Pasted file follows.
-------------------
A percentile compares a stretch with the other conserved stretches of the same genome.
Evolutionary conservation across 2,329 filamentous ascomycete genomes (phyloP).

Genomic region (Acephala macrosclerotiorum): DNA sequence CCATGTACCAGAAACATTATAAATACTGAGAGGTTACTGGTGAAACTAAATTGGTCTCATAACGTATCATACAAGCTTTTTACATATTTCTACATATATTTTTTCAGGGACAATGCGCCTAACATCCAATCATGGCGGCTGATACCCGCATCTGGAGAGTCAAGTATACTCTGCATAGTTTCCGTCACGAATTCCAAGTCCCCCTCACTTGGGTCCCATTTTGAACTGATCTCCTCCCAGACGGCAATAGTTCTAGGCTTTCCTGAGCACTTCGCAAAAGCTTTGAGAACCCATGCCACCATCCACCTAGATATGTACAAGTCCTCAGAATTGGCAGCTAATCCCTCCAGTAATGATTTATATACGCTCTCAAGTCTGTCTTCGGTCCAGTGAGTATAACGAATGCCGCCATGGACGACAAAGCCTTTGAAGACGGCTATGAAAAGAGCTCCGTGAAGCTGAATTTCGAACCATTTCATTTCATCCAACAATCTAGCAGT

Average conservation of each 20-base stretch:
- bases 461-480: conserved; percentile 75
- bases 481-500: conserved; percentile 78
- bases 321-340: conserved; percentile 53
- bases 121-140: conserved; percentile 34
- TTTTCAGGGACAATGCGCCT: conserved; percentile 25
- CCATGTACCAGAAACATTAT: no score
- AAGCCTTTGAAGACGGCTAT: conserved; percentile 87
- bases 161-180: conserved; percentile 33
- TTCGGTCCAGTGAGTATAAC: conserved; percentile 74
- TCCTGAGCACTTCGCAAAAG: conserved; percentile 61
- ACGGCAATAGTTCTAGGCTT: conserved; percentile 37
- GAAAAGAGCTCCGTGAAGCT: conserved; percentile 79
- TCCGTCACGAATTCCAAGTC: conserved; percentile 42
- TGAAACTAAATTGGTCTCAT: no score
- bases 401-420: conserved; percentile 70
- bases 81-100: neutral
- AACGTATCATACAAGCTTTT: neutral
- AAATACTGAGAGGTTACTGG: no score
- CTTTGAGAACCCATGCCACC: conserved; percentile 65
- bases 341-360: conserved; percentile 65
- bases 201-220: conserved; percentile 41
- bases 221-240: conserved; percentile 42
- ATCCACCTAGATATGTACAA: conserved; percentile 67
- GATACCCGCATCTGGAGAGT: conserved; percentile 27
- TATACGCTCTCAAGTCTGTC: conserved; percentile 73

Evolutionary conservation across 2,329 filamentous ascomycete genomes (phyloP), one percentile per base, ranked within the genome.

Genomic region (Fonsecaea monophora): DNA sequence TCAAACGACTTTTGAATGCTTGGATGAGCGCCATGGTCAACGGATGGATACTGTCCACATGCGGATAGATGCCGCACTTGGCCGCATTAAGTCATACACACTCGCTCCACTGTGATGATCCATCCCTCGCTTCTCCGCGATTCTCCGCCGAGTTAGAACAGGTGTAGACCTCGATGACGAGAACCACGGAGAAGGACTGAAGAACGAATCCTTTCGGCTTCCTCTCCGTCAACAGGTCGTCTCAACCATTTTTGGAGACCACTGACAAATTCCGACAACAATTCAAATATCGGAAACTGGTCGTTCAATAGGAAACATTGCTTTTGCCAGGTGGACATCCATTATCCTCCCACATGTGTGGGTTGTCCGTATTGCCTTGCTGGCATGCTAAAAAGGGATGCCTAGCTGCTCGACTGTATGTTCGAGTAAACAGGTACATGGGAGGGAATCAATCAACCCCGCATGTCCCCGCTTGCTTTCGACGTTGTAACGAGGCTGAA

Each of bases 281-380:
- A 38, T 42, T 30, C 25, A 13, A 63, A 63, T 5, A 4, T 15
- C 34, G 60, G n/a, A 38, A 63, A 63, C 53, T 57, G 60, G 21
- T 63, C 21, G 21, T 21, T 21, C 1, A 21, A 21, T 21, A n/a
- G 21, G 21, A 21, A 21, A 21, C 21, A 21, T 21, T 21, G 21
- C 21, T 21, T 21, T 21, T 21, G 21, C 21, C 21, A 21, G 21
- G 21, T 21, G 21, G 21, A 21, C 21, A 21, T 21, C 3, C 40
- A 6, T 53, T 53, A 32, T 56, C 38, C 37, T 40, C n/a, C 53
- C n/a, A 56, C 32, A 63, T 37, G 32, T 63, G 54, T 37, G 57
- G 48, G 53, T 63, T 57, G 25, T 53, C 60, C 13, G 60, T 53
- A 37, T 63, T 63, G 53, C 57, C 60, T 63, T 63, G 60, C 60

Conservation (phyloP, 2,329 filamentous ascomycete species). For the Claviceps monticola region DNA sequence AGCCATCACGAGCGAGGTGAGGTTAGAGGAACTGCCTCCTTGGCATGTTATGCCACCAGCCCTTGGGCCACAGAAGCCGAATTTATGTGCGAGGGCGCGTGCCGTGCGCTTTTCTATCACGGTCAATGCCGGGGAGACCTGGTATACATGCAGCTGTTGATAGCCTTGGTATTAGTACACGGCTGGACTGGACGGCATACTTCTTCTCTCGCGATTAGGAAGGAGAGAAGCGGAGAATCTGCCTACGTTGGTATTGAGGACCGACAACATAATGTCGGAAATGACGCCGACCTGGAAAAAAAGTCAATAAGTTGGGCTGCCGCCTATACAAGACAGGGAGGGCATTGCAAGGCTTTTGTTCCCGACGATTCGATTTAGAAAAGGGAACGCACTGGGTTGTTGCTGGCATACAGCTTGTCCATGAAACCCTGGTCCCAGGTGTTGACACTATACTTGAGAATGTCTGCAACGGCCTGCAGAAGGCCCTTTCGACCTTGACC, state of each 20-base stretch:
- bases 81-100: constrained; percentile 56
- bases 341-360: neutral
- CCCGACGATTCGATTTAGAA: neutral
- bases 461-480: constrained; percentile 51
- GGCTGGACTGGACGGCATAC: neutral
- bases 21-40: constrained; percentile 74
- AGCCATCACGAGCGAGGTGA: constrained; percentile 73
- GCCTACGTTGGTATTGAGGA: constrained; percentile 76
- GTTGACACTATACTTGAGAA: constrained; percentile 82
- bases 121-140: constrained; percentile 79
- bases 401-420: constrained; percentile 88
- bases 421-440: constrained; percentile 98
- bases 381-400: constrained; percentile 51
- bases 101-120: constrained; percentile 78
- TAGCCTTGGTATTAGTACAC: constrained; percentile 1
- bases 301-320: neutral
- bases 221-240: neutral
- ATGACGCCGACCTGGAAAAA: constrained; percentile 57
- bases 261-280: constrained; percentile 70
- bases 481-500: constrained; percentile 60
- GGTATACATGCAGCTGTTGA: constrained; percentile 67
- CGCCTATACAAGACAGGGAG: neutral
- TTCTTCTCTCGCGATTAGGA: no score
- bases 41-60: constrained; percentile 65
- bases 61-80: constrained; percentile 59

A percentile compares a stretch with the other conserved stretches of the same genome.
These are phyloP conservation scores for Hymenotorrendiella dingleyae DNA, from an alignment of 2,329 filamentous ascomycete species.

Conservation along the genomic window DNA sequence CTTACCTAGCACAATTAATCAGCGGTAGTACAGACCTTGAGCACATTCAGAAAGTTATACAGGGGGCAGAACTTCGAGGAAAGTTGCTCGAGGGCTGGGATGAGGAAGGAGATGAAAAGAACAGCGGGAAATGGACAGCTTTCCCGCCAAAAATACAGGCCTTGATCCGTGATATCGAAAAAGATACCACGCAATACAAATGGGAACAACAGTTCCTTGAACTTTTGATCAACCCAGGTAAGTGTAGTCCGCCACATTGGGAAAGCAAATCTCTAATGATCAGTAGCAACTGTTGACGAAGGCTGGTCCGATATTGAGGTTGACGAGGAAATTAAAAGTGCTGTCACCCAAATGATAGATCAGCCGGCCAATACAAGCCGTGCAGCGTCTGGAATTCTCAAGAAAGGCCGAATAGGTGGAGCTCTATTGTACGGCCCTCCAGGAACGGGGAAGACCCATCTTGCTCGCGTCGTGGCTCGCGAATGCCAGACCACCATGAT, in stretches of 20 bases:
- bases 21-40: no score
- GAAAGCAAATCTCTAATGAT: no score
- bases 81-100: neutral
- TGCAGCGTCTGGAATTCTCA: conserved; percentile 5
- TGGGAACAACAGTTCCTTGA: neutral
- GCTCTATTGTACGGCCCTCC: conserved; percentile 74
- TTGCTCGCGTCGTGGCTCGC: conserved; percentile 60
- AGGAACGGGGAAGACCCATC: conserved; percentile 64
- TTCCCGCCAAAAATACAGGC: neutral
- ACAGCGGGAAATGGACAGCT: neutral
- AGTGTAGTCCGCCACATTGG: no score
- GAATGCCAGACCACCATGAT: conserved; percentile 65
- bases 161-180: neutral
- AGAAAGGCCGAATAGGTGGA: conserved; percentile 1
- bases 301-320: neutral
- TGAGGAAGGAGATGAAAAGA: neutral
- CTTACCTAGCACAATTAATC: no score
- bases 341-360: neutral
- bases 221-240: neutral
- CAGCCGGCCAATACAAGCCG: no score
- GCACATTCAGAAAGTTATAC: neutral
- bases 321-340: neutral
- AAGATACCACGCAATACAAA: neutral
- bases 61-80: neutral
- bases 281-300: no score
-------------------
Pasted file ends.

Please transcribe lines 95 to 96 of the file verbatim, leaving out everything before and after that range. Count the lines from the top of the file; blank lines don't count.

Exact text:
- bases 61-80: neutral
- bases 281-300: no score